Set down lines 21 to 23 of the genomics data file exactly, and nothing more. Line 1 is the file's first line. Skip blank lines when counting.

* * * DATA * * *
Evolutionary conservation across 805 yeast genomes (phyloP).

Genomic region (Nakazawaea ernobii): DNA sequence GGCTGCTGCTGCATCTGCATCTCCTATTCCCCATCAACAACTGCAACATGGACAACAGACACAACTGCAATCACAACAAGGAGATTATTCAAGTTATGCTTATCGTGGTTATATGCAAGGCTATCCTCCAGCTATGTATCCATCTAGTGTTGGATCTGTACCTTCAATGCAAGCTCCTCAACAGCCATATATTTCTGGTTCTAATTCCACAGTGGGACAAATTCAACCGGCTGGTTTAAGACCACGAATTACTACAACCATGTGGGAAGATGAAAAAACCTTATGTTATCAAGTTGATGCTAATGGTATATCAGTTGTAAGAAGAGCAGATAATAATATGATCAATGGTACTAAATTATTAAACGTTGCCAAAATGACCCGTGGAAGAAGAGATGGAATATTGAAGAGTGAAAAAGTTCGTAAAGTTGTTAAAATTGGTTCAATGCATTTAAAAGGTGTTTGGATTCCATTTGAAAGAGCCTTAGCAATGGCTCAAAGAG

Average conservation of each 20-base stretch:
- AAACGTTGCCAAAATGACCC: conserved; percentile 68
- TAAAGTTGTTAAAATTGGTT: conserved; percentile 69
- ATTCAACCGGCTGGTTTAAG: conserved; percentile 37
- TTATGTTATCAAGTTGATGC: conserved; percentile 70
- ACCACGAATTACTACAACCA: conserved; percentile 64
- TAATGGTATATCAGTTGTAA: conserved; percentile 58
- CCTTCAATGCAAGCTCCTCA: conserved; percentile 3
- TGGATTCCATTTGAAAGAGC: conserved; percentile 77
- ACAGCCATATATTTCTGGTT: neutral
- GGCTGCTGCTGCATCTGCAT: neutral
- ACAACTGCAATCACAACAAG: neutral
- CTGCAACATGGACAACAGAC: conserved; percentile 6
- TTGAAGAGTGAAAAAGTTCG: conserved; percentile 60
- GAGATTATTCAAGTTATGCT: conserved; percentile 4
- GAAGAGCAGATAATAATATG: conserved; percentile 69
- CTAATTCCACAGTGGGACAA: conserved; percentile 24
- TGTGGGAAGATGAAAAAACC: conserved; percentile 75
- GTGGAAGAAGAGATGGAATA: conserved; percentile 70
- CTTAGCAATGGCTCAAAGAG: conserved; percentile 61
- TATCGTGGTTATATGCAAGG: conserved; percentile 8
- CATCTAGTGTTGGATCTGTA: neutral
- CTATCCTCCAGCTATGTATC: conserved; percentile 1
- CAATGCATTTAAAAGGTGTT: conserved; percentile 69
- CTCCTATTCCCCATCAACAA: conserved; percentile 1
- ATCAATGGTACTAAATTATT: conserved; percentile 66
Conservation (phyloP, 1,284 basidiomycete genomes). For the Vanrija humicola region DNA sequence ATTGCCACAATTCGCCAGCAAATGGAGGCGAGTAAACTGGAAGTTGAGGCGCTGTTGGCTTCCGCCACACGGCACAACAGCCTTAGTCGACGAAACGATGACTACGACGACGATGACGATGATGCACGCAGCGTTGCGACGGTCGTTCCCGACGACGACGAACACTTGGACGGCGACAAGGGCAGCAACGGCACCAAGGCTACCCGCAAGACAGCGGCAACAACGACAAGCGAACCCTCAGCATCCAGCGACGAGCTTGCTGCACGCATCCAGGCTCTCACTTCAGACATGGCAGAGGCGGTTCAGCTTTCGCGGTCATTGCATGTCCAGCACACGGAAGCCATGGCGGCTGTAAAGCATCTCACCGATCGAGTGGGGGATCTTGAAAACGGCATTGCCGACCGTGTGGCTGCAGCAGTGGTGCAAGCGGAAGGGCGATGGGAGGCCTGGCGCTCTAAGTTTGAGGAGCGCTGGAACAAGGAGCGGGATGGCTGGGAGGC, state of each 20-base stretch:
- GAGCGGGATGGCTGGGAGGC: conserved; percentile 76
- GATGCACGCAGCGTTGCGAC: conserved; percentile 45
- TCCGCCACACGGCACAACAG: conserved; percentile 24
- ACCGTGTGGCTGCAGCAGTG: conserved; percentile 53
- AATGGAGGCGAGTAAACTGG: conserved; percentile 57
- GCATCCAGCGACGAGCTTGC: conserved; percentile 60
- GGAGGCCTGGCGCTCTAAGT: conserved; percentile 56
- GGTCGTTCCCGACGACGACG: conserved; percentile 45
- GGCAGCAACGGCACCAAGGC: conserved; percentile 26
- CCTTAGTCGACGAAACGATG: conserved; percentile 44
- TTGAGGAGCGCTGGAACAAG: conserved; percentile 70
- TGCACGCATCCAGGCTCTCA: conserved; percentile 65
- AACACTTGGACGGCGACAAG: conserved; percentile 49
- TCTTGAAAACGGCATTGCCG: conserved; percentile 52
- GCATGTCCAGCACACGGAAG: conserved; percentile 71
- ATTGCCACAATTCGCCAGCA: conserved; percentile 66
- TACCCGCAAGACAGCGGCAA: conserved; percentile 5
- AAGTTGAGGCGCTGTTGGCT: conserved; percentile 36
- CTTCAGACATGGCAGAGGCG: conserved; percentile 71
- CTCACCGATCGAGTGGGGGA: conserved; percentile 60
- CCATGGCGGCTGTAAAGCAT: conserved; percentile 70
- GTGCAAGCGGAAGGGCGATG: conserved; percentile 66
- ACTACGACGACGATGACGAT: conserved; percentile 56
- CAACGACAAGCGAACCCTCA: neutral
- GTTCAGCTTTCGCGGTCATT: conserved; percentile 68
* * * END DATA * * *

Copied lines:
- GTGGAAGAAGAGATGGAATA: conserved; percentile 70
- CTTAGCAATGGCTCAAAGAG: conserved; percentile 61
- TATCGTGGTTATATGCAAGG: conserved; percentile 8